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- Margery, Volume 5. - 5/9 -
so drunk asleep, as was not my wont; yet could she not deny that my dream boded no good. Nevertheless, quoth she, it was small marvel that such a heathen Turkish turmoil as we had been living in should beget monstrous fancies in a young maid's brain. She would of set purpose have left me to sleep the day through, to give me strength; howbeit Herdegen had twice come to ask for me, and so likewise had Ann and Hans, and it wanted but an hour and a half of noon. This made me laugh; nevertheless I minded me then and there of all that had befallen last night at Pernhart's house- door and in the school of arms, and, moreover, that we were bidden this day to eat with the Tetzels; also that they, and eke my grand-uncle, were still in the belief that Herdegen's betrothal to Ursula might be at once proclaimed to their friends.
I began to dress in haste and fear, and Susan was in the act of plaiting my hair when Cousin Maud flew in to say that Queen Barbara had sent her own litter to carry me to her. Thus had I to make all speed.
The royal quarters in the castle had been newly ordered by the town at his Majesty's desire, and they were indeed bravely decked; yet never had the like show pleased me less. The Queen was giving audience to the Pope's Legate, to their excellencies the envoys from the Greek Emperor, to my Lord Conrad the Elector of Maintz, and many more nobles. She had made so bold as to declare that the German maidens were no less skilled in the art of song than the damsels of Italy, and had bidden me to her in such hot haste that I might let the notables there assembled hear a few lays. I might not say nay to the royal behest; for better, for worse, I must fain take my lute and sing, at first alone, and then with my lord Conte di Puppi. Our voices presently brought the King to the chamber, and in truth I won praise enough if I had best cared to hear it. Nay, for the first time it was a torment to me to sing, and when the notables had all been sent forth, and I was alone with the Queen and her ladies, I knew not what ailed me but I burst into tears, hot and bitter tears. The gracious Queen took me in her arms with womanly sweetness, but while she gave me her phial of vinegar to smell, and spoke words of comfort, I was suddenly scared at hearing close behind me right woeful sobbing and sighing, as from a woman's breast. I looked about me, and beheld Porro, the jester, who had cast himself on a couch and was mocking me, pulling such a grimace the while that his smooth, long, thin face seemed grown to the length of two lean faces. The sight was so merry that I was fain to laugh. Whereas he nevertheless ceased not from sobbing, the Queen reproved him and bid him not carry his fooling too far. Whereupon he sobbed out: "Nay, royal and gracious Coz, thou art in error. Never have I so shamelessly forgotten to play my part as Fool, as at this moment. Alack, alack! what a thing is life! Were we not one and all born fools, and if we did but measure it as it is now and ever shall be, with the wisdom of the sage, we should never cease to bewail ourselves, from the nurse's rod to the scythe of death."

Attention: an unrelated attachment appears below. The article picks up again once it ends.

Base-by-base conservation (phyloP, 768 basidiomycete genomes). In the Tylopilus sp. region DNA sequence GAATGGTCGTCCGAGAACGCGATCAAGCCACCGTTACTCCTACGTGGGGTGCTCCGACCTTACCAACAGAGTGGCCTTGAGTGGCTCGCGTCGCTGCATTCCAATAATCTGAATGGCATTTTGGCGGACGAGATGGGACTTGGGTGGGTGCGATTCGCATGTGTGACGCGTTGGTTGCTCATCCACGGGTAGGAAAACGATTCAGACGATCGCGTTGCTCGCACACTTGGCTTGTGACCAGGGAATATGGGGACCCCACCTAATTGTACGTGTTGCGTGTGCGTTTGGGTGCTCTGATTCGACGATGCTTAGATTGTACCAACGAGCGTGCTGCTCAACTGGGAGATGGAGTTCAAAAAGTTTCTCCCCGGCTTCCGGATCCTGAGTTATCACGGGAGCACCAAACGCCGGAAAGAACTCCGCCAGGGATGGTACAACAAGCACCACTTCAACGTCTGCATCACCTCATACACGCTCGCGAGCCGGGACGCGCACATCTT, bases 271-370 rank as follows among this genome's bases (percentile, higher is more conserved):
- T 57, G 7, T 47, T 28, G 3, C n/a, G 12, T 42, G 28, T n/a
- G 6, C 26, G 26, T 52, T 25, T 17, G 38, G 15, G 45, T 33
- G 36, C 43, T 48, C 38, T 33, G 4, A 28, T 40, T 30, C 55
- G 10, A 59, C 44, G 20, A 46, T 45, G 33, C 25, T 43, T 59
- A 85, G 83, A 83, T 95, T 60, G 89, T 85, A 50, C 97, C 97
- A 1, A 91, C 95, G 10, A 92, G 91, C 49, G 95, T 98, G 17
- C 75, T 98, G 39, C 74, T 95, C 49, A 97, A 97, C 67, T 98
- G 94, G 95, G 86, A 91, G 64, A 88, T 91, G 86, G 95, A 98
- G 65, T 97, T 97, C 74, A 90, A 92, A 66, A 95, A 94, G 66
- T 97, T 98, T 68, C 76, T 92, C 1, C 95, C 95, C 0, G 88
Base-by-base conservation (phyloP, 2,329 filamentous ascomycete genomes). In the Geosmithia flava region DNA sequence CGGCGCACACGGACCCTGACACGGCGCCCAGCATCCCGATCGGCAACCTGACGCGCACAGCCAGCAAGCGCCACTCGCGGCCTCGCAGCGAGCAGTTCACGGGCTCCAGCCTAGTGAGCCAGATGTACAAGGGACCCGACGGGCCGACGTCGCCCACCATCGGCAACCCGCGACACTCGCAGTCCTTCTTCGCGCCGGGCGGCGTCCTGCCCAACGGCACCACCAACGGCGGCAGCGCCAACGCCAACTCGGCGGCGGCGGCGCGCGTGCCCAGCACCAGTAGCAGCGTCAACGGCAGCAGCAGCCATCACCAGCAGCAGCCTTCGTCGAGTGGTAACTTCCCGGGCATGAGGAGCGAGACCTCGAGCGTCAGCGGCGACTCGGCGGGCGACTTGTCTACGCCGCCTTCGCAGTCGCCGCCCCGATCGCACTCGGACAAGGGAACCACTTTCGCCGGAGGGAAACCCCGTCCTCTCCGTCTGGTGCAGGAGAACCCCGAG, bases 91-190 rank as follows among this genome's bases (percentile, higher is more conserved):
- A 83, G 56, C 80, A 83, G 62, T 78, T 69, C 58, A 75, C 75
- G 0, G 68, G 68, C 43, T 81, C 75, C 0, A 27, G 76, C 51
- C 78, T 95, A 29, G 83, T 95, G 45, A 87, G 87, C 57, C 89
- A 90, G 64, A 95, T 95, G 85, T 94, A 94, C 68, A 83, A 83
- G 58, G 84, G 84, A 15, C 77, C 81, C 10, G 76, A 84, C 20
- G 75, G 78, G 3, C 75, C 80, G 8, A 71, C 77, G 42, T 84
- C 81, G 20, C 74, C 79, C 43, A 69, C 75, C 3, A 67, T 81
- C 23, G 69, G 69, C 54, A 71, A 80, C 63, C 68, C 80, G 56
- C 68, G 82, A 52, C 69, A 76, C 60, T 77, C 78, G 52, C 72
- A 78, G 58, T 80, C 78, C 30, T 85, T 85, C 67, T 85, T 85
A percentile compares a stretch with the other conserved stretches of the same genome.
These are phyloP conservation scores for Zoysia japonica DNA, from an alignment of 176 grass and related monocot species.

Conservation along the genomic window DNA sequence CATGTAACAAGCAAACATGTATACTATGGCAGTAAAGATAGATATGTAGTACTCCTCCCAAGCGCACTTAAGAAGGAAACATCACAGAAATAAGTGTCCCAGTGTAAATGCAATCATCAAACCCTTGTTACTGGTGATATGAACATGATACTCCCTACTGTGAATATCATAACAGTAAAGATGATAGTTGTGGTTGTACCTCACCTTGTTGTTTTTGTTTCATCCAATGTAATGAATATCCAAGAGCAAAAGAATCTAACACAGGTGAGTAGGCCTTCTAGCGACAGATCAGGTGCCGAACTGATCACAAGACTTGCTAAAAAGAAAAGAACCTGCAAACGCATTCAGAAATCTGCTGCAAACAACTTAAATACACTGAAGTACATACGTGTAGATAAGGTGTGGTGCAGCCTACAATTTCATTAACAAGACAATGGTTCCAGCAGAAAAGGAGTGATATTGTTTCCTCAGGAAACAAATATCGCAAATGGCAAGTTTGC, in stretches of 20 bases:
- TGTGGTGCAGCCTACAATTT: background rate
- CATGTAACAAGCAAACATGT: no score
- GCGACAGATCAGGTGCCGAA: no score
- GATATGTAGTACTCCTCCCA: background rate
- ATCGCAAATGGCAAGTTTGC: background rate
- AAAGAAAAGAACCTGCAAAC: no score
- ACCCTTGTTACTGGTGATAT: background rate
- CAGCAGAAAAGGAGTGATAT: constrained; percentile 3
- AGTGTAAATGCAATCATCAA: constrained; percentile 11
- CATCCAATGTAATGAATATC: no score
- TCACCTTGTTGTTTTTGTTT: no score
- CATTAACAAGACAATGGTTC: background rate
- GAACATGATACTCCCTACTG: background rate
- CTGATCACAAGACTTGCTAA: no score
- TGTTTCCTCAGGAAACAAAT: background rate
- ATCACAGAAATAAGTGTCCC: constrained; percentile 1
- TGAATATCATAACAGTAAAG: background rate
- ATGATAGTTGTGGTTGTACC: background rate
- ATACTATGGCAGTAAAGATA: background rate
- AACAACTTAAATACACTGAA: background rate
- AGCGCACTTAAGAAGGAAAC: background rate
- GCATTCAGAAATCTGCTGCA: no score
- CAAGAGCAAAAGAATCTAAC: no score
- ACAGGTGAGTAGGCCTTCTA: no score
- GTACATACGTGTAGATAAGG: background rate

Whether Porro were in earnest I could not divine; his face, like a mystic oracle, might bear manifold interpretations; verily his speech went to my heart. And albeit hitherto life had brought me an hundredfold more reasons for thanksgiving than sorrow, meseemed that it had many griefs in store. The Queen indeed replied full solemnly: "Peradventure it is true. Yet forget not that it is not as Sage that you attend us.--Moreover I, as a good Hungarian, know my Latin, and the great Horatius Flaccus puts your dismal lore to shame; albeit, as a Christian woman, I am fain to confess that it is wiser and more praiseworthy to bewail our own sins and the sins of the world, and to meditate on the life to come, than to live only for present joys. As for thee, sweet maid, for a long time yet thou may'st take pleasure in the flowers, even though venom may be hidden in their cups."
"Men are not wont to eat them," replied the fool. "And I have often marvelled wherefor the flighty butterfly wears such gay and painted wings, while every creature that creeps and grubs is grey or brown and foul to behold."
Whereupon he burst into loud laughter and such boisterous mirth that we fairly wept for merriment, and my lady Queen bid him hold his peace.
On my departing I had need to pass through the King's audience-chamber. He was bidding my Hans depart right graciously, and I went forth into the castle yard with Masters Tucher, Stromer, and Schurstab, all members of the Council. I fancy I hear them now thanking Hans for his fearless manfulness in saying to his Majesty that the treasure-chest must ever be empty if the old disorder were suffered to prevail. Likewise they approved the well-devised plan which he had proposed for the bettering of such matters, and my heart beat high with pride as I perceived the great esteem in which the worshipful elders of our town held their younger fellow.
Hans might not part company from them; but when I got into the litter he whispered to me: "Be not afraid--as to Herdegen and the Junker--you know. Farewell till we meet at the Tetzels'."
When I came home I learnt that my brother, and Ann, and then Eppelein had come to ask for me; now must I change my attire for the feast, and my heart beat heavy in my bosom. The bold Brandenburger and my brother were perchance at this very hour crossing swords.
Cousin Maud, who now knew all, and I stepped out of our litters at the Tetzels' door. Eppelein was standing by the great gate, booted and spurred, holding two horses by their bridles. My lord who spoke with him was my dear Hans. We went into the hall together, and as our eyes met, I wist that there was evil in the air. The letter he held bid him ride forthwith to Altenperg. Junker Henning and my brother were minded to have a passage of arms, and with sharp weapons. This, however, they might not do within the limits of the city save at great risk, inasmuch as that the town was within the King's peace, and by a severe enactment knight or squire, lord or servant, in short each and every man was threatened by the Emperor with outlawry, who should make bold to provoke another to challenge him, or to lift a weapon against another with evil intent, be he who he might, throughout the demesne of Nuremberg or so long as the diet was sitting. Hence they would go forth to Altenperg, inasmuch as it was the nearest to arrive at of any township without the limits of the city.